As awareness of the environmental impact of fast fashion increases, we’re all learning that the most sustainable way to dress is in the clothes we already have in our wardrobes. That being said, we all gravitate towards doing a declutter and clear-out occasionally, and it’s important to be mindful of what you do with the clothes you no longer want or need. At the moment, very few clothes get a second life when compared with the volume of new clothes produced, and we all have a part to play in changing that.
If your clothes are in good condition, donating them to charity or selling them on is the best option. However, many high street stores also now offer a program where you drop your unwanted clothing off for it either be donated to a charity that way, or recycled into new garments if it is too worn to be re-used. As an incentive, you will sometimes receive a voucher in return to spend in store in exchange.
If you’re looking for clothing recycling schemes in London, here are a few to consider:
H&M has offered garment recycling services since 2013, and all its stores collect clothing for recycling – just hand over the bag at the cash desk. You can donate any clothing or textiles, not just your old outfits from H&M, and it doesn’t matter what condition they’re in. Good quality clothing will be donated to charity, and worn textiles are recycled into new products and materials for the manufacturing industry. For every bag of textiles you donate, you’ll be given a £5 voucher to spend in store.
Marks and Spencer
M&S has partnered with Oxfam to encourage more people to recycle their used clothing. You can either drop off your used M&S clothing at the bins in store, or take it to your nearest branch of Oxfam. Every time you donate your unwanted M&S clothing or soft furnishings to Oxfam, you’ll receive a £5 voucher (with £35 minimum spend) for Marks & Spencer.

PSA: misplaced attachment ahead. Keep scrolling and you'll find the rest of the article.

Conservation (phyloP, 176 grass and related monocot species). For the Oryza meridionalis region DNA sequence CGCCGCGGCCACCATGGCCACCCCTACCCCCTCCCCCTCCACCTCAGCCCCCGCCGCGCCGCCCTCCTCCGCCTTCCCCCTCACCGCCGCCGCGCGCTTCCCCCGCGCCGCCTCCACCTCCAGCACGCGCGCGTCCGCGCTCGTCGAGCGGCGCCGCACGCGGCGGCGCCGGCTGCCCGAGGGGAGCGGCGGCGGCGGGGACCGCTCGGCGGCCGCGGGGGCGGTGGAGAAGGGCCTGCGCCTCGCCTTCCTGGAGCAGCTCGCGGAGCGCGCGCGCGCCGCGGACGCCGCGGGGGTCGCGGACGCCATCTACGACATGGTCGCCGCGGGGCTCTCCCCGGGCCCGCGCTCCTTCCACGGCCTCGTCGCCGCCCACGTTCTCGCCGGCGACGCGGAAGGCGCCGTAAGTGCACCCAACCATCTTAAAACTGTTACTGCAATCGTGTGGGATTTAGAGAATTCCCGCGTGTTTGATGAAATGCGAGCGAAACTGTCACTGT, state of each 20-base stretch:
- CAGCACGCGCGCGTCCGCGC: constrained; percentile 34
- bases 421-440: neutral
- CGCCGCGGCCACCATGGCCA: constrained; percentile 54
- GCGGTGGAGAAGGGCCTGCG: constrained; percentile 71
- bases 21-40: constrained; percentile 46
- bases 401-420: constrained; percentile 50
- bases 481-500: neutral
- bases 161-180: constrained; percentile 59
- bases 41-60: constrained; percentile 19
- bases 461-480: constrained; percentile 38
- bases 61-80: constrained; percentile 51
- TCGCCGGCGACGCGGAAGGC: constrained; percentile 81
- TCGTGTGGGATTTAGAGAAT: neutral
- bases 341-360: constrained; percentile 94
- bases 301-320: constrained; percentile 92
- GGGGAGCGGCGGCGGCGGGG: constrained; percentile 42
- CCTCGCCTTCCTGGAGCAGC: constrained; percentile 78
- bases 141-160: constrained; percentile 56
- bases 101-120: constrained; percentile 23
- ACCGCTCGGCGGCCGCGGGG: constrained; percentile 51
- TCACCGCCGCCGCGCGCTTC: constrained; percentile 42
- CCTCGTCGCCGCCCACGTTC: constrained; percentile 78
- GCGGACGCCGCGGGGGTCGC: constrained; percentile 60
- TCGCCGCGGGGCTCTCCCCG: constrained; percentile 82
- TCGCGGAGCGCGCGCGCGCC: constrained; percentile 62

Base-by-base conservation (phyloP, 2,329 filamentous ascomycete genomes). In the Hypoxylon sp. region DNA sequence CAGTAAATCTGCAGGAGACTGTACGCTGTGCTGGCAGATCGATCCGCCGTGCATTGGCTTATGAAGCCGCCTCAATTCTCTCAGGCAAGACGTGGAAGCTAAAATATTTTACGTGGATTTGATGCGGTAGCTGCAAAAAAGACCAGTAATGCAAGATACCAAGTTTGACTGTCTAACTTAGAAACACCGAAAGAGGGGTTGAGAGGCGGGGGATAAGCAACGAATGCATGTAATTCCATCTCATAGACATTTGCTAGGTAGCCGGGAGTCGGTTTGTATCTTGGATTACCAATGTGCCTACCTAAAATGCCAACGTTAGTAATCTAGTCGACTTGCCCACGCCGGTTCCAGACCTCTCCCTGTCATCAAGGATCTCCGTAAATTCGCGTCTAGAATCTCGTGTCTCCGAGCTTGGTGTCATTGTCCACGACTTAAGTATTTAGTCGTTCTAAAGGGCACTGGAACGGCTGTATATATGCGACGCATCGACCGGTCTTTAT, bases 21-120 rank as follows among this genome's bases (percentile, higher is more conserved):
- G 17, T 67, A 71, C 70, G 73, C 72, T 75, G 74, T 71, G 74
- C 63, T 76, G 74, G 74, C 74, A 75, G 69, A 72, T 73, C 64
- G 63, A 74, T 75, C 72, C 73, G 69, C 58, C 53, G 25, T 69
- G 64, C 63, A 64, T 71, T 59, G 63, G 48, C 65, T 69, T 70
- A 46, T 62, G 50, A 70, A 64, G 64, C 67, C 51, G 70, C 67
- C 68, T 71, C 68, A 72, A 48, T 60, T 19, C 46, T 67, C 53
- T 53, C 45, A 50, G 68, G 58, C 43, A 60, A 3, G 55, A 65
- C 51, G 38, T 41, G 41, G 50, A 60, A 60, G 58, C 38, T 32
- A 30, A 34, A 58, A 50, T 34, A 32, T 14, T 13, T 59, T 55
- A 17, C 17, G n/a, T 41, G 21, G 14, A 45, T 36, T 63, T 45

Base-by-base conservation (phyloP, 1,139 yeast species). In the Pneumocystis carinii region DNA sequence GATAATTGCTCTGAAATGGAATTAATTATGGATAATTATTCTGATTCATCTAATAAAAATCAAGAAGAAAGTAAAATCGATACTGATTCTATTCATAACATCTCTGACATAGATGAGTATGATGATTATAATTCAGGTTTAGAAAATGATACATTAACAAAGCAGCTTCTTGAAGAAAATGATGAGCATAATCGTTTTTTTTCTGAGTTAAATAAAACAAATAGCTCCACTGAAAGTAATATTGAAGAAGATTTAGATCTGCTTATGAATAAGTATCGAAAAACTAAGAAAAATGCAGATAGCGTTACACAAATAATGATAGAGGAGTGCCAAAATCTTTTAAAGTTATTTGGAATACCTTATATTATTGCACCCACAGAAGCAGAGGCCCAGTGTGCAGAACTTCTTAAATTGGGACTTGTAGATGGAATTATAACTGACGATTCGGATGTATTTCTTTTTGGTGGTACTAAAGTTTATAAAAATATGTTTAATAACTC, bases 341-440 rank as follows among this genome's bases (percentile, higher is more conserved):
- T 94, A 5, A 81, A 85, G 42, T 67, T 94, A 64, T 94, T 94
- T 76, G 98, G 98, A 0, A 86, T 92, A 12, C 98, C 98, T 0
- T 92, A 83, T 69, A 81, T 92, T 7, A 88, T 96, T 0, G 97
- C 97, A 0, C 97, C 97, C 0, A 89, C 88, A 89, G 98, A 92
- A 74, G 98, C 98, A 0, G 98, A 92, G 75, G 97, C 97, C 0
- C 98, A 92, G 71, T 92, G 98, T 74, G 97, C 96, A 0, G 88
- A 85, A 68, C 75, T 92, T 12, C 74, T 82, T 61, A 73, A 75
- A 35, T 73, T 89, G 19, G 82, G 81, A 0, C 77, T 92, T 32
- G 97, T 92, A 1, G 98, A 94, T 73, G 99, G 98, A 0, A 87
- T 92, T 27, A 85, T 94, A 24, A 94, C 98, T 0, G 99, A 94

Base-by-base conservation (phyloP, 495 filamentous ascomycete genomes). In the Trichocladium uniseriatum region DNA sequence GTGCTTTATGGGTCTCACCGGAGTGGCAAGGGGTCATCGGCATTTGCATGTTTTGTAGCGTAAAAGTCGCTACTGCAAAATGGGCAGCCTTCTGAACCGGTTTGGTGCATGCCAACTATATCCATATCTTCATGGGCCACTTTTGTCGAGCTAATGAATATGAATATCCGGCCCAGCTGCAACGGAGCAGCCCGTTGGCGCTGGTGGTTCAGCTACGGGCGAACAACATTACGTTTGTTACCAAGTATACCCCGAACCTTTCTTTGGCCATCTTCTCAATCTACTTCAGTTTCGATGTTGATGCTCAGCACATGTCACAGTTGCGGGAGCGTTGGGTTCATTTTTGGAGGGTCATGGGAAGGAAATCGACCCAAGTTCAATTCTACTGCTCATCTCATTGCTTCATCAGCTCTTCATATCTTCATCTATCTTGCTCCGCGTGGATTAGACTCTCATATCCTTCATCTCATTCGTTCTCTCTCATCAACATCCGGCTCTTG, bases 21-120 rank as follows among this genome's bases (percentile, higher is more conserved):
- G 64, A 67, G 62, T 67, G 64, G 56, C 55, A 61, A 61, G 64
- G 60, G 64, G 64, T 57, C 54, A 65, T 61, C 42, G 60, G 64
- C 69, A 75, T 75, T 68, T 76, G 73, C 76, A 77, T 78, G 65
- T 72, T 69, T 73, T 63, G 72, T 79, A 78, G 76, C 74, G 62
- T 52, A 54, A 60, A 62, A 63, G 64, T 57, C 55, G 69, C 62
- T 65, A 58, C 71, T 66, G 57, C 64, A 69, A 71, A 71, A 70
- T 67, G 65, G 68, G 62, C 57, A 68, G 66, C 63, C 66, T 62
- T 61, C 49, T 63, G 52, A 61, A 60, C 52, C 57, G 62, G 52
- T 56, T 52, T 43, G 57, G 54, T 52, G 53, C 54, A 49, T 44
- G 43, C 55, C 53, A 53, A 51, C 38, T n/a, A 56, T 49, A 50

& Other Stories
& Other Stories invites their customers to recycle their unwanted clothes, textiles, and beauty product packaging in store. As a thank you, you’ll get a 10% “recycling treat” voucher, which is valid for three months. Beauty packaging is sorted in store and recycled. Textiles are sorted and recycled according to their condition – items in good condition are donated as second-hand clothing or upcycled for resale; items that can no longer be re-worn are repurposed as cleaning cloths; and very worn textiles are recycled into fibres and material for use in industry.
Zara piloted its clothing recycling scheme in 2016, and now has clothing bins installed in many of its stores. You can find your closest participating store here. All collected clothing is donated to charities including the Red Cross and Salvation Army, or recycled into other textiles, new fibres, and materials. You can donate any kind of clothing, household textiles, footwear, accessories, and jewellery.
There are, of course, many charity shops across London you can donate your clothing at. However, in addition to its 11 stores across the city, TRAID also offers a home collection service, as long as you have a bin bag full. You can book collection online or by email. Clothing must be in good enough condition for resale, and they’ll also accept shoes, accessories, and home textiles.
In addition to the places on this list, most city councils hold a list of textile recycling banks in the area. Contact your local council for more information. You can also look up textile banks at your local supermarkets on the Recycle Now website.